We need to be looking at more than just gender to ensure the central bank reflects wider Britain, argues REBECCA ZACK
Yesterday, in a speech, Anil Kashyap, member of the Financial Policy Committee (FPC), disparagingly referred to himself as the “token academic”, meekly stating how he was, “not sure how much value he adds” to a committee so heavily made up of long-time central bankers and financial service industry heads.
However, this is exactly the type of attitude that must be challenged at the Bank of England, especially as Kashyap himself acknowledges how his 25 years of research into financial stability in Japan has allowed him to “approach issues in a way that others might not have considered.”
Diversity, particularly gender diversity at the Bank of England, has been a matter of intense debate lately. The appointment of Prof Jonathan Haskel to the monetary policy committee (MPC) has been viewed as undermining a push to improve the representation of women at senior levels. Currently, only 1 of the 9 members on the MPC is a woman, and this woman, Silvana Tenreyro, is only the eighth woman to serve on the committee in its 21-year history. Furthermore, the fact that this follows a controversial comment by the deputy governor Ben Broadbent, in which he described the economy as ‘menopausal’, hasn’t done much to address the suspicion that such sexist comments could have been avoided if there’d been more senior women on his team.
Given all the furore over the gender disparity, it is surprising that the discussion has not moved on to the many other ways diversity is lacking on the Bank of England’s policy making committees. Diversity is important not for its own sake but to create diversity of thought and to protect against echo-chambers. For instance, as well as being dominated by men, most of the monetary policy committee members have indistinguishable professional backgrounds. For instance, at some point in their careers, three members have served as economic advisors, four have been academics and five have worked in the banking sector. In contrast, a very small minority have had experience in non-financial industries or the third sector. Andy Haldane, the Bank of England’s Chief Economist, co-founded a charity called ‘Pro-Bono Economics’, where economists donate their expertise to charities, and Ian McCafferty has worked as a journalist for the Economist, but they still represent a small and privileged section of society.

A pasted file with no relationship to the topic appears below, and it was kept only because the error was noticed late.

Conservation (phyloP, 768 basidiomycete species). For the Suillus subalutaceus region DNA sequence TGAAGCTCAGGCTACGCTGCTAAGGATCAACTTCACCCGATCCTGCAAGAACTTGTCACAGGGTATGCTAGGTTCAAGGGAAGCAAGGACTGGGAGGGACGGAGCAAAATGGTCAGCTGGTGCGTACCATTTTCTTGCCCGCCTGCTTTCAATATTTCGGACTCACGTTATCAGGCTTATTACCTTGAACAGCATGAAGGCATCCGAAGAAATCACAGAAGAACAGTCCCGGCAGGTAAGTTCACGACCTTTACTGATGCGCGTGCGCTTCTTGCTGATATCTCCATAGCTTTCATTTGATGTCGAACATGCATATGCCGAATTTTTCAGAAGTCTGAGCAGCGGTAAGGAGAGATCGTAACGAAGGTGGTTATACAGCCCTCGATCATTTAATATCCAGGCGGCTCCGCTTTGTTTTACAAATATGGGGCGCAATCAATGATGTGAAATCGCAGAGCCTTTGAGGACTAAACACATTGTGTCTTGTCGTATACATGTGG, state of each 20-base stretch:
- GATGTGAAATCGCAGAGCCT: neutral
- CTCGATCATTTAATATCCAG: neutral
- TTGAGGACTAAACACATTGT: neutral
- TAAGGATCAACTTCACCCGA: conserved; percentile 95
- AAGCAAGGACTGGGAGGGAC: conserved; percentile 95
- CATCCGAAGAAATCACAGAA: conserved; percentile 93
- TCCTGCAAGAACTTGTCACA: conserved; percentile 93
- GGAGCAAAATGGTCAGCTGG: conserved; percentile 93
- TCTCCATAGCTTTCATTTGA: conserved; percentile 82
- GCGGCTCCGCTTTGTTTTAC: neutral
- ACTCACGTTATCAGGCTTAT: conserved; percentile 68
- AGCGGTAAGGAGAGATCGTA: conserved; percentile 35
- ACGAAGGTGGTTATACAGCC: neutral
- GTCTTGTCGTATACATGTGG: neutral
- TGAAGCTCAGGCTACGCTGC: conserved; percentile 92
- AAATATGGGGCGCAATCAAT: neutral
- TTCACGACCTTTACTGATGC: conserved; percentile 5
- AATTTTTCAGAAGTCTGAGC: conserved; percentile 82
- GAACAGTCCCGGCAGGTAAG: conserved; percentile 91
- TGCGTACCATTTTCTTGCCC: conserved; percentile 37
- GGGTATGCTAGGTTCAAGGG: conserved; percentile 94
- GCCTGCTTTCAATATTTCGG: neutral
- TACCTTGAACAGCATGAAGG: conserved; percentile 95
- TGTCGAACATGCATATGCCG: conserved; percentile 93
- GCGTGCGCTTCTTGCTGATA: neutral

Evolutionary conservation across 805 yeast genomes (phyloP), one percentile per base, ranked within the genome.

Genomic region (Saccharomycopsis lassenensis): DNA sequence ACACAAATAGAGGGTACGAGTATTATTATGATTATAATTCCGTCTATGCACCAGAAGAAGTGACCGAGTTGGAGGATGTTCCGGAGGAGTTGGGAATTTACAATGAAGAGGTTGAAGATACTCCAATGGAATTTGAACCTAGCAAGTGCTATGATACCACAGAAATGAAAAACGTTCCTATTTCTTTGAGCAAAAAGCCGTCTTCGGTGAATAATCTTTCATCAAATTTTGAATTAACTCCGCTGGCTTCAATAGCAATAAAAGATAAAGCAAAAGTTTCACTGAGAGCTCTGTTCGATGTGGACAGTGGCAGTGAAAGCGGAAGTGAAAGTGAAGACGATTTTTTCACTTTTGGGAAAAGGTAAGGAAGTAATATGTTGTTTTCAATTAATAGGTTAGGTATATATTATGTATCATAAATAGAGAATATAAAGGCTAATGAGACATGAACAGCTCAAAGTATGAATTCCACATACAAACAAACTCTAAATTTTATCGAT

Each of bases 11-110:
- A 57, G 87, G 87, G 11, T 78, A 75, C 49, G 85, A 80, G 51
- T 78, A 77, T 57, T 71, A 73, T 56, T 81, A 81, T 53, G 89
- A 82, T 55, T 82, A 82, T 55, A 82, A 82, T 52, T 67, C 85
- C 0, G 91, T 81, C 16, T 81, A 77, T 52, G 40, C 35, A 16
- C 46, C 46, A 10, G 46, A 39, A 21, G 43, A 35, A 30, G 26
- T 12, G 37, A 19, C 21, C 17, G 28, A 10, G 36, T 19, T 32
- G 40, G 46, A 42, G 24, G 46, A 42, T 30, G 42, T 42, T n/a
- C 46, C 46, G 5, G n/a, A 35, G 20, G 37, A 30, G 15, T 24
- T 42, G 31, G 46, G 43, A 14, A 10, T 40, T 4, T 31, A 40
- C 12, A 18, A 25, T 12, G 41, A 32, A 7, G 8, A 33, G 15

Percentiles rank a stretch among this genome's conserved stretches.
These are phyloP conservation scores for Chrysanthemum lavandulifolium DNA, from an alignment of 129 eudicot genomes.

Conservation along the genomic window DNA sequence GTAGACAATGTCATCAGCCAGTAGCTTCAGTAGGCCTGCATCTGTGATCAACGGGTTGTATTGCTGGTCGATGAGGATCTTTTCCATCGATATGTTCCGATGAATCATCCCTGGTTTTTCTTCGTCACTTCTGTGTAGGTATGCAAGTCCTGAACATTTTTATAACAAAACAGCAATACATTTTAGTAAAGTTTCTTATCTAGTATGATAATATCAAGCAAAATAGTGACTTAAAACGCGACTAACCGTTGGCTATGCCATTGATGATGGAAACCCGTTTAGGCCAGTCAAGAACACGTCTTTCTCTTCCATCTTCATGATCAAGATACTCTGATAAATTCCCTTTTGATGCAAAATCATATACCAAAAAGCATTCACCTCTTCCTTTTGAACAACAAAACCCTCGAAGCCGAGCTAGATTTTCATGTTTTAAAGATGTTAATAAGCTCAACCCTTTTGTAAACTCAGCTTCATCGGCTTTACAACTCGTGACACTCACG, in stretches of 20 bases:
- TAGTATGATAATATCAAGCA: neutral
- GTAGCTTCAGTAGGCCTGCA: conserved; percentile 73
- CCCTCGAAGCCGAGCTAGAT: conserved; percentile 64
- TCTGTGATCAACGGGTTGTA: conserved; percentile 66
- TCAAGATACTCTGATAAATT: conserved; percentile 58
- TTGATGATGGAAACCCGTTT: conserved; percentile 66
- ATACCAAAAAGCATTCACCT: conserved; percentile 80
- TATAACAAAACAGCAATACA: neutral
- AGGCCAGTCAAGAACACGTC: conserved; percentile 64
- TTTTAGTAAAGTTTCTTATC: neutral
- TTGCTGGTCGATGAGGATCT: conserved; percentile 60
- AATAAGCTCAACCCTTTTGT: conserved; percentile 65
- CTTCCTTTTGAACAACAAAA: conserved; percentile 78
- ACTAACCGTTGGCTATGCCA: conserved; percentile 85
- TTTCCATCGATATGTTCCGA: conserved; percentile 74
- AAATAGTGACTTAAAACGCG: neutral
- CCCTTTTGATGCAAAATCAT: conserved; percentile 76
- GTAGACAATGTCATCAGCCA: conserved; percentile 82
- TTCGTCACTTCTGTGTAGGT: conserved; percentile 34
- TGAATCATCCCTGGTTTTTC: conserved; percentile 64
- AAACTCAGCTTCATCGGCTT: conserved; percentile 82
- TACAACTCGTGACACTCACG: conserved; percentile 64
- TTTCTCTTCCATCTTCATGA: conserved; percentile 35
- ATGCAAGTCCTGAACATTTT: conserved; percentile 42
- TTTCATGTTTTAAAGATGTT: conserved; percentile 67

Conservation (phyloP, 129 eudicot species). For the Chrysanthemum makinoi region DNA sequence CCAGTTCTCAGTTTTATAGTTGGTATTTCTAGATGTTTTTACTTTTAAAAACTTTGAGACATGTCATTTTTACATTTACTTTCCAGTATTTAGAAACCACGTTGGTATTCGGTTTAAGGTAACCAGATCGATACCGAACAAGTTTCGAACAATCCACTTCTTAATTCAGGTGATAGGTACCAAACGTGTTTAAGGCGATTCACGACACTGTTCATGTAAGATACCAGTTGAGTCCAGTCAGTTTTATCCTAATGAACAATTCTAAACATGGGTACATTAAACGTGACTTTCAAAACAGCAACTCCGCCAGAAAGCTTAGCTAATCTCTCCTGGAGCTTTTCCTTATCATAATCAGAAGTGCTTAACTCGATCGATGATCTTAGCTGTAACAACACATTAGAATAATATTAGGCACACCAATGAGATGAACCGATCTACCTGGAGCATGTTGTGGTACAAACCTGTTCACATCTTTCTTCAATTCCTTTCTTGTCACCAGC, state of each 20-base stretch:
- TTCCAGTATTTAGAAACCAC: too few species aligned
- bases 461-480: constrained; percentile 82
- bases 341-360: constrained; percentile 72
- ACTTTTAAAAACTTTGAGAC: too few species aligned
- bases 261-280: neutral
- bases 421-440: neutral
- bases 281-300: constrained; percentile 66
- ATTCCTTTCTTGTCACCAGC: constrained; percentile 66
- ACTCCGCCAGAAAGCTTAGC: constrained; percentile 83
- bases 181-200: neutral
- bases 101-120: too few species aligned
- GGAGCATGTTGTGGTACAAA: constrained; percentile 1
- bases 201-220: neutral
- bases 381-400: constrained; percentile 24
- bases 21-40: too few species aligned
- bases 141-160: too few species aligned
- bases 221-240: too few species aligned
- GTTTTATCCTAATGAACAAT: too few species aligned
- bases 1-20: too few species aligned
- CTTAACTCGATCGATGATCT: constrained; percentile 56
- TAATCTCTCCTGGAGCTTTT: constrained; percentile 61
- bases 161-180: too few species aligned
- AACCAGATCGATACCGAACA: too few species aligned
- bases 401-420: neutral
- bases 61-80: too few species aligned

Furthermore, the academic background of the committee members is very homogenous; six of the nine members have an economics degree, at least four of which came from top universities such as Cambridge and Harvard. This is not to say that having an education from a top-tier institution is undesirable, but only that it is unlikely to produce out-of-the-box thinking as the curriculums of these institutions tend to be the most narrow and most conservative. This gives economists a less comprehensive framework from which to understand and analyse economic problems.
The MPC and the Bank of England more broadly also lacks ethnic diversity. The committee’s ethnic makeup is important because ethnicity informs our worldview, our views on everything from religion to politics.The proportion of BAME people is just 6.2% among senior staff roles, which is far lower than the civil service average and significantly below the population as a whole. The fact that we have such a homogenous MPC can only be a detriment to making decisions which affect black and ethnic minorities, (BAME) which make up 15% of the UK population.
Also, the Bank of England needs to address the lack of disabled people in senior jobs. The absence of disabled people on their policymaking committees means they are unlikely to consider how their policies might impact them or other vulnerable groups in society.
If the Bank of England wants to be informed enough to make decisions that affect a wide range of people, it needs to include people who have come from all walks of life. It must seek out people who have perspectives not currently prevalent at the institution, whether that is in local council or community projects, healthcare, education or the creative industries, who have much to add to the conversation over economic policymaking. Because until the Bank of England actually looks like them, it will struggle to get the engagement it needs from ordinary people which, after all, underpins how all economic policy functions.
Rebecca Zack is a student at the University of Glasgow and Positive Money supporter